“New Year Same Promises,” under this title, we have been meditating on God’s unchanging promises to us as we opened a new year. The first promise we reflected on was God’s promise of new life made through baptism. By the power of baptism, we all are invited to enjoy this new life in Christ as we practice to die to ourselves and live only with Christ. The second promise we pondered together was God’s promise of faithfulness. The Bible testifies that no matter who we are, God is faithful to us in God’s love and grace. The third promise we contemplated was God’s promise of ministry. Because of Jesus who comes to us and calls us always, we can keep on doing our ministry whether our circumstances are favorable or unfavorable. The fourth promise we examined last Sunday was God’s promise of blessing. We saw that our God is the one who speaks a special promise of blessings for those who are in seemingly unblessed situations.
Today the promise of God we are looking into is God’s promise of guidance. When we think about God’s guidance, we usually get reminded of the image of God who is present in our lives, walks beside us, and leads our ways. Yes, I believe our God does work in such ways and does not leave us undirected. But what I would like to lead you to think through today is the God who constantly guides us by showing us who we are and telling us how God sees us and how God define our lives.
Something strange surely happens to astronauts when they get to see the earth from space. The experience of viewing the earth made Apollo 15’s Jim Irwin an evangelist and Al Worden a poet. Apollo 16’s Charlie Duke became a born-again Christian. And Apollo 14’s Edgar Mitchell left NASA to form the Institute of Noetic Sciences, an organization dedicated to the science of inner wisdom. Psychologist Frank White called the lump sum of these life-altering experiences “the overview effect.”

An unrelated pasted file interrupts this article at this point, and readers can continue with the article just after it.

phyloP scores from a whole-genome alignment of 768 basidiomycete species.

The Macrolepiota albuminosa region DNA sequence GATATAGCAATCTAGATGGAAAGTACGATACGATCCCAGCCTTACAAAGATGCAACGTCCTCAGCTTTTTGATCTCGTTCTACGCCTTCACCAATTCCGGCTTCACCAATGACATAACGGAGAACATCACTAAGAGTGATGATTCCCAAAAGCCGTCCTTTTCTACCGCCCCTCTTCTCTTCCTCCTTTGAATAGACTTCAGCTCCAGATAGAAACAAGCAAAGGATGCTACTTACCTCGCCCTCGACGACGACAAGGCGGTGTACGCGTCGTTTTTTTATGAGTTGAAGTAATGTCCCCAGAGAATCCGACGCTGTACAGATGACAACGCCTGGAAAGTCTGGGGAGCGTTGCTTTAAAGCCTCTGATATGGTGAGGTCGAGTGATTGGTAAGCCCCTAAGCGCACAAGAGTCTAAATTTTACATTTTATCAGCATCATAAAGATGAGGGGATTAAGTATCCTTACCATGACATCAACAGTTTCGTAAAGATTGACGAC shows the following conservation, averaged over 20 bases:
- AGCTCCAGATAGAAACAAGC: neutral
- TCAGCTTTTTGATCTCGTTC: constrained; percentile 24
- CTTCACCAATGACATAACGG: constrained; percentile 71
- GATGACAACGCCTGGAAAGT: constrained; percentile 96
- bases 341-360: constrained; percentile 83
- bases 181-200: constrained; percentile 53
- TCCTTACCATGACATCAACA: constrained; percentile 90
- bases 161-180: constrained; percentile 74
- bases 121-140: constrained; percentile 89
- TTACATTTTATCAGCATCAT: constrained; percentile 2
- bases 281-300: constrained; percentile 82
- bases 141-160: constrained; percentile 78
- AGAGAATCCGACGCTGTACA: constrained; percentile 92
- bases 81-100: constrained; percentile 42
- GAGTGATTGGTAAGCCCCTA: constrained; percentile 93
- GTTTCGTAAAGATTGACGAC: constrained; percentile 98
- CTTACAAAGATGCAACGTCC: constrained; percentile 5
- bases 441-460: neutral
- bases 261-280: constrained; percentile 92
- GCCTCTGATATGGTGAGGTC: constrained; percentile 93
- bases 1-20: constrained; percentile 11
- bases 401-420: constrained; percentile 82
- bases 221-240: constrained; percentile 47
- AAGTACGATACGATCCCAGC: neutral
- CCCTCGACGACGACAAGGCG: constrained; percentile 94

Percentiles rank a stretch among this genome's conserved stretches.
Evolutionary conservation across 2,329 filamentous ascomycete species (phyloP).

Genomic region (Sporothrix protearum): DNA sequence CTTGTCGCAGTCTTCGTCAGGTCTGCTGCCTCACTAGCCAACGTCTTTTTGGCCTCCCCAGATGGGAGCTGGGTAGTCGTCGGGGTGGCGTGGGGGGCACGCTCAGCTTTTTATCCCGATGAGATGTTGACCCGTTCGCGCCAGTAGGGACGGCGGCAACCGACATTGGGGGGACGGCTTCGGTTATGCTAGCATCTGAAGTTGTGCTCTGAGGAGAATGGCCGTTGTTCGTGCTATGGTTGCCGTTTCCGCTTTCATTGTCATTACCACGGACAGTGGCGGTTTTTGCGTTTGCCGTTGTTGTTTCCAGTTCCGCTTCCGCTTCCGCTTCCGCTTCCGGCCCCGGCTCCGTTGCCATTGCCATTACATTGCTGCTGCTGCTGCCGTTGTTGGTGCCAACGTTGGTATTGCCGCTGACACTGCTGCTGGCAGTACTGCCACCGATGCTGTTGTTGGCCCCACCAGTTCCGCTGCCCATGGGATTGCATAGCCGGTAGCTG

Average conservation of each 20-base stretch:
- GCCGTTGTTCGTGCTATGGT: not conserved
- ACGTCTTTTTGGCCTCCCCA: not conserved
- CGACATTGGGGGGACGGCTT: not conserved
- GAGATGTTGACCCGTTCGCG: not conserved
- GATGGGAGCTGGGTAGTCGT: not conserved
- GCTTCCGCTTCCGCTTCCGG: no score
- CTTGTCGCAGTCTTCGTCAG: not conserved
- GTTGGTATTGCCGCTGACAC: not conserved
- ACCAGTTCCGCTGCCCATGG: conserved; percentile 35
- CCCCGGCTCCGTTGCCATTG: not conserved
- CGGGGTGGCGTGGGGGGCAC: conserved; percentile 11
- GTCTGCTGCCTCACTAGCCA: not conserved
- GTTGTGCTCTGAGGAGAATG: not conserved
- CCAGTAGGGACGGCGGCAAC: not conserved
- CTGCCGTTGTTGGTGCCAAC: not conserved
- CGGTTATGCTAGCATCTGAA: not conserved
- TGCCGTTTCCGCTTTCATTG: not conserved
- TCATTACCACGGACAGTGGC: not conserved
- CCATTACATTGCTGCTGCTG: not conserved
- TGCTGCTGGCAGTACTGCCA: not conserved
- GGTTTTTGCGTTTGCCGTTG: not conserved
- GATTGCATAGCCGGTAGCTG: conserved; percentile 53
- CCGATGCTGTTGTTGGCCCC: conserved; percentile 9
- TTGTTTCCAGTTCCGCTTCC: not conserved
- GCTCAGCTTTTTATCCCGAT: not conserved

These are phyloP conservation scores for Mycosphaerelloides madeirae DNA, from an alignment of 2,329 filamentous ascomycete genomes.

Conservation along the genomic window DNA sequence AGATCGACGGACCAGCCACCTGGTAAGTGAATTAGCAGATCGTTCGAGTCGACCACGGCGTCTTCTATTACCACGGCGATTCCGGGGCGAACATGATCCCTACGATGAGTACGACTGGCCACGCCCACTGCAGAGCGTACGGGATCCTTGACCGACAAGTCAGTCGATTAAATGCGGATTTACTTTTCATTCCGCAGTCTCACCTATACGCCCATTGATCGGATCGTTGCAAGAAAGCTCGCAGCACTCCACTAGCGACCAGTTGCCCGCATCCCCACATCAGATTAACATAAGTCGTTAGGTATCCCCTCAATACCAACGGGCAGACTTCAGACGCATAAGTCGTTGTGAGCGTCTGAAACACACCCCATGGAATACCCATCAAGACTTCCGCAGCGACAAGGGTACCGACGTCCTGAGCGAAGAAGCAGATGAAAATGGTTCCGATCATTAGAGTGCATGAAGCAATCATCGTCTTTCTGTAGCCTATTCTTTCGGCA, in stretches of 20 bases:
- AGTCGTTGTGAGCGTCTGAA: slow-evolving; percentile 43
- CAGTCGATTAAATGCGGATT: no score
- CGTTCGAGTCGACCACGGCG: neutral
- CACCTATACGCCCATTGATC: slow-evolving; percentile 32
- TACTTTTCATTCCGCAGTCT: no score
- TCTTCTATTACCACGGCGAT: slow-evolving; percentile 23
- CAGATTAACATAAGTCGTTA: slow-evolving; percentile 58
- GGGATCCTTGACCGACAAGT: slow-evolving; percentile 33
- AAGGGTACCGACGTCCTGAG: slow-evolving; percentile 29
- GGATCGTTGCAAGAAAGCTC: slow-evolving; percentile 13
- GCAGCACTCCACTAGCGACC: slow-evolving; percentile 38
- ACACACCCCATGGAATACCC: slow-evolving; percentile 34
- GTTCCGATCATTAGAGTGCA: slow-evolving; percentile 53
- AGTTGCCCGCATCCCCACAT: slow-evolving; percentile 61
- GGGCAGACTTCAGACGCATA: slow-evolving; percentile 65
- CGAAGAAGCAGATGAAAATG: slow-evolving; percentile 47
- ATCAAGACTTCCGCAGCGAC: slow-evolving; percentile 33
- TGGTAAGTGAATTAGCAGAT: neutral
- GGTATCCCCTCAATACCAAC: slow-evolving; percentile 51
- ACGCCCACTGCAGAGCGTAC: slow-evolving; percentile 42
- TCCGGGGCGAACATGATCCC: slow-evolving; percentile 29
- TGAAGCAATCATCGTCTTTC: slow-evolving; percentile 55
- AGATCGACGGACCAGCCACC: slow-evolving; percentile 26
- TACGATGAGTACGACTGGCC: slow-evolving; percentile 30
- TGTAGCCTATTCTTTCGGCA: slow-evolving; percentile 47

When astronauts experience this overview effect, they are overwhelmed by the sense of “wonder and awe, unity with nature, and transcendence.” They feel sort of universal fellowship with other humans and creatures in the earth. As they look at the earth from space, national boundaries vanish, and conflicts and antagonisms that divide people from people disappear. Then, they get a deep understanding of who they truly are in the earth.
Astronauts also find the earth as “a tiny, fragile ball of life, hanging in the void, shielded and nourished by a paper-thin atmosphere.” They notice that the earth is vulnerable. It needs special care. And it becomes obvious and imperative for them to create a planetary community to protect this beautiful planet. So afterwards, many of them change their career to make the earth a more peaceful and habitable place. Indeed, when astronauts come to understand who they truly are, they become naturally awakened to what they really need to do in the world.
What does this interesting concept of the overview effect tell us? Overviewing our lives from outside can enlighten us to see a deeper dimension of who we are, and also, determine what we do. Today, we are facing many challenges in the US and in the world. There will be greater social, political, economical, religious challenges that will overshadow our lives. In this time of uncertainty, we may need an overview of our lives. We may want to see our lives from a different point of view and know who we are and what we need to do here and now. But to have an overview, we don’t have to go outside the atmosphere, and see the earth from space. As Christians, our overview effect takes place when we see the cross of Jesus from where we are now. The self-giving love and grace Jesus showed us on the cross gives us so much life-shaping wonder and awe that we can redefine ourselves and understand what we are really called to do.